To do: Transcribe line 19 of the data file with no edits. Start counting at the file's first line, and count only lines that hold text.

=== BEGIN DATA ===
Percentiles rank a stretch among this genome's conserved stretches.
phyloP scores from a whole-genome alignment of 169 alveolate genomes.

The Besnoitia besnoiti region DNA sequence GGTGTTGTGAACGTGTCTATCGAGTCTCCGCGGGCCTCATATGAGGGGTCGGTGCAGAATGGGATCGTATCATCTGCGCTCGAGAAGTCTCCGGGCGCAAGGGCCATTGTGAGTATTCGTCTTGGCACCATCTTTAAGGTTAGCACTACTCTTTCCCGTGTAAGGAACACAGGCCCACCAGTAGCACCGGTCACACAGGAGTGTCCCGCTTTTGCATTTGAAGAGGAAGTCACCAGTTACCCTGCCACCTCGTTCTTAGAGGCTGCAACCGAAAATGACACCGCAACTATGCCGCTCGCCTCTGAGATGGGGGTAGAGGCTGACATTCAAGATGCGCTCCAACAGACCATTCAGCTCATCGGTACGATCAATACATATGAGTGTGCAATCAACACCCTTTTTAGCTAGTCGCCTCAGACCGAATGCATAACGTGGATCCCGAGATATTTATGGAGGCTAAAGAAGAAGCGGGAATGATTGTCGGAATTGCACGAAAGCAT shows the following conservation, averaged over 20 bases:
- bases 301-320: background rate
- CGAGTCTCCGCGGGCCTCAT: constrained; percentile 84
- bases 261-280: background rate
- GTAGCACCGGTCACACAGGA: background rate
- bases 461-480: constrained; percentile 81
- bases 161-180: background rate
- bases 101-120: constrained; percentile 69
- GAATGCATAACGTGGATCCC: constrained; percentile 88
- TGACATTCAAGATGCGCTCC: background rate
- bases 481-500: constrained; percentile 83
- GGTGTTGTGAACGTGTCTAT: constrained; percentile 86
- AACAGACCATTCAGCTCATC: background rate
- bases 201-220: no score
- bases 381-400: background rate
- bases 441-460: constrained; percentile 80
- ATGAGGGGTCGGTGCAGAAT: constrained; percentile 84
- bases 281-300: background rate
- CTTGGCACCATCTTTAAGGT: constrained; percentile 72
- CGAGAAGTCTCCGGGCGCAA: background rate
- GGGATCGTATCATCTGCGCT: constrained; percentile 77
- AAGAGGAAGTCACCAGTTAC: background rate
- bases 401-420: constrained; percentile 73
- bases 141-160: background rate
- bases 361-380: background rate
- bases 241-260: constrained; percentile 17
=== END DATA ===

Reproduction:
- ATGAGGGGTCGGTGCAGAAT: constrained; percentile 84